Last week, one of the most famous rock ‘n’ roll fathers Ray Burton, father of the late Metallica bassist Cliff Burton, sat down with Mark Agnesi, Gibson’s Director of Brand Experience to reminisce about the formative years of the rock icon. In 1982, Cliff Burton joined Metallica as their bassist and performed on the band’s first three studio albums: Kill ‘Em All, Ride the Lightning and Master of Puppets. Sadly on September 27, 1986, Metallica lost Burton in a bus accident in Kronoberg County, a rural area of southern Sweden, as Metallica toured in support of the Master of Puppets album.
In the clip and throughout the interview by Gibson below, Ray delves into Cliff’s musical history and what it means to be the Dad of a kid who shows interest in pursuing a music career.
Burton’s interest in music began at a young age when his father introduced him to classical music, guitar and bass. Burton had a strong interest in rock, classical and eventually heavy metal. Burton began playing the bass at age 13, following the death of his older brother, Scott and practiced up to six hours per day (even after he joined Metallica). Along with classical and jazz, Burton’s other early influences varied from southern rock, country and the blues. Burton often cited Geddy Lee, Geezer Butler, Stanley Clarke, Lemmy Kilmister, Ed King and Phil Lynott as key influences on his style of bass playing.
“Cliff knew what he wanted to do and went out and did it,” says Ray Burton. “How could you not support a child who has that initiative already in their system and wanting to learn an occupation like that? The way he pursued music and the enthusiasm he showed toward the playing, we thought, ‘well, let’s see what happens.’ Then when he came and said, ‘Can you support me for five years?’ not long after that, it was absolute history.”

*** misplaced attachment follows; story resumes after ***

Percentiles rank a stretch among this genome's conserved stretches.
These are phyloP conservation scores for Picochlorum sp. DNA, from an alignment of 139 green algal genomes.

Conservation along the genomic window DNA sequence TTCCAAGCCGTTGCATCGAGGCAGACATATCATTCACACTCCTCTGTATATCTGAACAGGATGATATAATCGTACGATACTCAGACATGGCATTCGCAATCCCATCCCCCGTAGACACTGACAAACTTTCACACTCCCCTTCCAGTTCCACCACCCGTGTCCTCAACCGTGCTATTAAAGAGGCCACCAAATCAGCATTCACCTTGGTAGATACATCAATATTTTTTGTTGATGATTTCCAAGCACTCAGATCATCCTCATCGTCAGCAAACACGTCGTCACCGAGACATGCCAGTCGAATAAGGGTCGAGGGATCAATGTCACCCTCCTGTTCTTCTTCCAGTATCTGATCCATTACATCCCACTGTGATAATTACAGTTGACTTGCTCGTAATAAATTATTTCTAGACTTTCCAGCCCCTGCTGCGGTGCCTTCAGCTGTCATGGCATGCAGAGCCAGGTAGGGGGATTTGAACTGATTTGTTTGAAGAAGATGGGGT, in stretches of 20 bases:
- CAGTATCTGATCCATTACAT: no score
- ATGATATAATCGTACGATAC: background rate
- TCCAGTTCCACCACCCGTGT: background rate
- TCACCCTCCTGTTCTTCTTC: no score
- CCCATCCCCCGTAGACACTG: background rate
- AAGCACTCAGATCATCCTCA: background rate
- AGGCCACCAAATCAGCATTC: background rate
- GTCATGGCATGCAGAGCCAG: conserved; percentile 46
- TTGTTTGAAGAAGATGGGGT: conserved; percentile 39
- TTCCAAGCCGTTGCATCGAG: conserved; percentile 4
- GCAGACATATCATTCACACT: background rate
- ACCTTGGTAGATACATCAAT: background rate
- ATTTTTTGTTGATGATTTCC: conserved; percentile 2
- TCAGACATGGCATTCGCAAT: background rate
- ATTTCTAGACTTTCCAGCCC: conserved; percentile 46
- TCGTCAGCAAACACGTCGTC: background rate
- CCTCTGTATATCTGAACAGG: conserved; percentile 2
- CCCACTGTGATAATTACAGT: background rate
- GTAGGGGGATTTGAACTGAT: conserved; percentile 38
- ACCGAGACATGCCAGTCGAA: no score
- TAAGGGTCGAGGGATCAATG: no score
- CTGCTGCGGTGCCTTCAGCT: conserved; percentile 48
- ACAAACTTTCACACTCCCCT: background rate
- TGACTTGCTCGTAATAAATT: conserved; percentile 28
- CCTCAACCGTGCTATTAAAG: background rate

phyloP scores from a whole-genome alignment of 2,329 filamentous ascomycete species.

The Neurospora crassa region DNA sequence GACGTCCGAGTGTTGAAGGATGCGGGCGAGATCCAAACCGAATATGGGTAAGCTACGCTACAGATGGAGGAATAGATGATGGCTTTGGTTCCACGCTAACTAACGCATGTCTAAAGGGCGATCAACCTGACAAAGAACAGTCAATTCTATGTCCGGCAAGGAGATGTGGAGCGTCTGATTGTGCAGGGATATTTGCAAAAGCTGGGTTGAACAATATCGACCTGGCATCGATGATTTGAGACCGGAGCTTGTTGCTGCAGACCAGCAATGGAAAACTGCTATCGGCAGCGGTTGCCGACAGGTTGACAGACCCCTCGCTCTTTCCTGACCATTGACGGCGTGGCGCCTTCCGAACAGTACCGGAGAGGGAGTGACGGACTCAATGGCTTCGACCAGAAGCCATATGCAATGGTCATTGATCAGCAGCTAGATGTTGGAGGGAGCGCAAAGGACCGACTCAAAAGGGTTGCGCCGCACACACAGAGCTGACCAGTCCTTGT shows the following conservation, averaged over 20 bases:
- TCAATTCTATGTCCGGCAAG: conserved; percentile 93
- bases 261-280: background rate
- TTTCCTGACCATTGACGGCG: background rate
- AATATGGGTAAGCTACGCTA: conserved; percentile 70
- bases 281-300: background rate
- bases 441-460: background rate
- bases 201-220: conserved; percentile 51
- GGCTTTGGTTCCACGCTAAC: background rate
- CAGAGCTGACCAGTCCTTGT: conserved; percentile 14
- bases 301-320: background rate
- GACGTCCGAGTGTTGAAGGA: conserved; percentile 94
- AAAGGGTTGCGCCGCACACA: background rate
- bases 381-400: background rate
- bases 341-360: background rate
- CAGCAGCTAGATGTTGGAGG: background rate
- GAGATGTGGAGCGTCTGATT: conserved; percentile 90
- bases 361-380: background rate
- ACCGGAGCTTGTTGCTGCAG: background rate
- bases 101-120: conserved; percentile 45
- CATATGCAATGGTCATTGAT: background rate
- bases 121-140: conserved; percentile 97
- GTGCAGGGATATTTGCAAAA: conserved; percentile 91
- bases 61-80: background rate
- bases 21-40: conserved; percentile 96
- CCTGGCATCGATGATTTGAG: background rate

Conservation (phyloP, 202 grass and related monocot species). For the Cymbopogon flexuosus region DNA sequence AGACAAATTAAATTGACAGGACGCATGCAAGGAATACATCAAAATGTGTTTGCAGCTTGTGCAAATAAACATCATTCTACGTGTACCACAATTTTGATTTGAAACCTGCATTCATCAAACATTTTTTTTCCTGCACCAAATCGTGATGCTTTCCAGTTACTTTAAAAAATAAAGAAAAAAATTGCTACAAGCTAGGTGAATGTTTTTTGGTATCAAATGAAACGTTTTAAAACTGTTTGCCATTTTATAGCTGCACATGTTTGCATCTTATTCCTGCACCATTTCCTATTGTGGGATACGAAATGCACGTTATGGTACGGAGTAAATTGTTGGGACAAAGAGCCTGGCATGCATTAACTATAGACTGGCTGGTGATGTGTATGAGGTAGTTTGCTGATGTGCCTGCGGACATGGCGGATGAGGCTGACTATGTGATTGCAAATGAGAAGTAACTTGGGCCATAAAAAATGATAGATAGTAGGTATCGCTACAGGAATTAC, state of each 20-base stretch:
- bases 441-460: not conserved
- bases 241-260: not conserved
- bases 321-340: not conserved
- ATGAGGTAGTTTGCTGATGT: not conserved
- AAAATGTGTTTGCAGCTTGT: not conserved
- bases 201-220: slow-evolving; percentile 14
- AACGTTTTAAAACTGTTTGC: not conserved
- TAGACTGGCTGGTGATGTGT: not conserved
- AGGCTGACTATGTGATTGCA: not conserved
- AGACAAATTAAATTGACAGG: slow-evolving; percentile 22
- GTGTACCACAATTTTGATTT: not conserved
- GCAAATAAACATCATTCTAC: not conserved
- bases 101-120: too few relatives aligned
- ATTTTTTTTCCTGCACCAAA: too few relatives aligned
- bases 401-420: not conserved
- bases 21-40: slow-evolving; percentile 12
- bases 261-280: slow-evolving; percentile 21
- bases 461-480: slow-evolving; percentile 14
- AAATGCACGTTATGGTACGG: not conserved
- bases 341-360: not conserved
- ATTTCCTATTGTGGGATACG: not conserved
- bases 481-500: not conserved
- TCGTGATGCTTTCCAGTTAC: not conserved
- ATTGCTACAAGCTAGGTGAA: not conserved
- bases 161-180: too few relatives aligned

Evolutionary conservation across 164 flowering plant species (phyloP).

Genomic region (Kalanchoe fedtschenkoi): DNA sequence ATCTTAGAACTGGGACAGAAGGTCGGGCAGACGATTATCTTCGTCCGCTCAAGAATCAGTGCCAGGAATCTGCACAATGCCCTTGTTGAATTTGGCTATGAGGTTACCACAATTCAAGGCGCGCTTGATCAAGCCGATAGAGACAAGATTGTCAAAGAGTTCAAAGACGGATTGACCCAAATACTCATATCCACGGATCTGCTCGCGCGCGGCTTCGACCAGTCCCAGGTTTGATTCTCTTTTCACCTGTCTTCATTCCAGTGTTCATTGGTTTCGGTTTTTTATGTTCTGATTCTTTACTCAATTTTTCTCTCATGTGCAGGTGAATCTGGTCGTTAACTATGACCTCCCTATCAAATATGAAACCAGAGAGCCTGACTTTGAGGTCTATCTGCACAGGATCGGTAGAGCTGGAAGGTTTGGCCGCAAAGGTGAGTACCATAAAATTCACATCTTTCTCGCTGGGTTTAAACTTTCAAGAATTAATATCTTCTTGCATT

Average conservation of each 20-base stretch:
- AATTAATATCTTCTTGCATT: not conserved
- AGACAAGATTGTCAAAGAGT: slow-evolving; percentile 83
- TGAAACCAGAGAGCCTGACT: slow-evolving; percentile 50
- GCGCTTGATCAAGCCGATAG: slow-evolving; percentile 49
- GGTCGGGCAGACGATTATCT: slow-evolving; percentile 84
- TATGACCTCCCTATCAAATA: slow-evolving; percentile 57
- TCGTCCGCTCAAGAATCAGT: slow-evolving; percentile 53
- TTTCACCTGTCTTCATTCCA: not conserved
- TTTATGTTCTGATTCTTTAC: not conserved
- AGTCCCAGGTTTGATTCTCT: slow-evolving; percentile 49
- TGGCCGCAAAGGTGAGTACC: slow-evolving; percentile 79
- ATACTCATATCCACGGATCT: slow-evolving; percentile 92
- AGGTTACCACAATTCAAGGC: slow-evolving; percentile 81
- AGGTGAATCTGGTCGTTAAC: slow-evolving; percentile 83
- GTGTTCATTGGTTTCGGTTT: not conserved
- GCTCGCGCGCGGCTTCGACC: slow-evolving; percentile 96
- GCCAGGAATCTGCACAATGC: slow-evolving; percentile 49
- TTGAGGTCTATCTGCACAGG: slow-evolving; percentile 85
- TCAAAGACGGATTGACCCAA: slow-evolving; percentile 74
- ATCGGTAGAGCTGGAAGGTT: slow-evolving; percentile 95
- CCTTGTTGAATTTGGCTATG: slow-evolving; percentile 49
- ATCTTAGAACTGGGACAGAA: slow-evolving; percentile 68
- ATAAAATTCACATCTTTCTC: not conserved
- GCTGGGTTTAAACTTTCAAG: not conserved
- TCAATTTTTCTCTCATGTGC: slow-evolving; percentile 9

Burton’s advice to fathers and artists, “It’s a love affair with my child because he wasn’t just a good musician, he was an exceptionable human being. There’s so much great music out there, and it’s to be enjoyed. …Support them. Look at your kids as a treasure that you treat with love. Encourage them as much as you can and help them. Encourage them without being demanding. Allow them to be themselves and be kind to them.”
Burton joined Metallica in 1982 and performed on the band’s first three studio albums: Kill ‘Em All, Ride the Lightning and Master of Puppets. He also received a posthumous writing credit for the song “To Live Is to Die” from the band’s fourth studio album, …And Justice for All and was inducted into the Rock the Rock and Roll Hall of Fame as a member of Metallica on April 4, 2009.
“Words can’t describe how grateful I am that Ray received our own Mark Agnesi to talk about Cliff,” said Cesar Gueikian, Chief Merchant Officer. “First and foremost, Happy Father’s Day, Ray, Cliff will forever be a source of inspiration to all of us Rock ‘n’ Roll dads. I am particularly honored because the Cliff Metallica era had a dramatic influence on me, motivating me to learn how to play guitar from the moment I discovered the Master of Puppets album,” adds Gueikian. “And a big thank you to Metallica for allowing us to use their footage and music to pay tribute to Cliff.” “Being a father myself, it was an incredible opportunity to sit down with and get insights from another father who not only raised a musical icon, but one of my childhood heroes,” adds Mark Agnesi.
Photo Source: Harald Oimoen- Bay Area Metal Trash Epicenter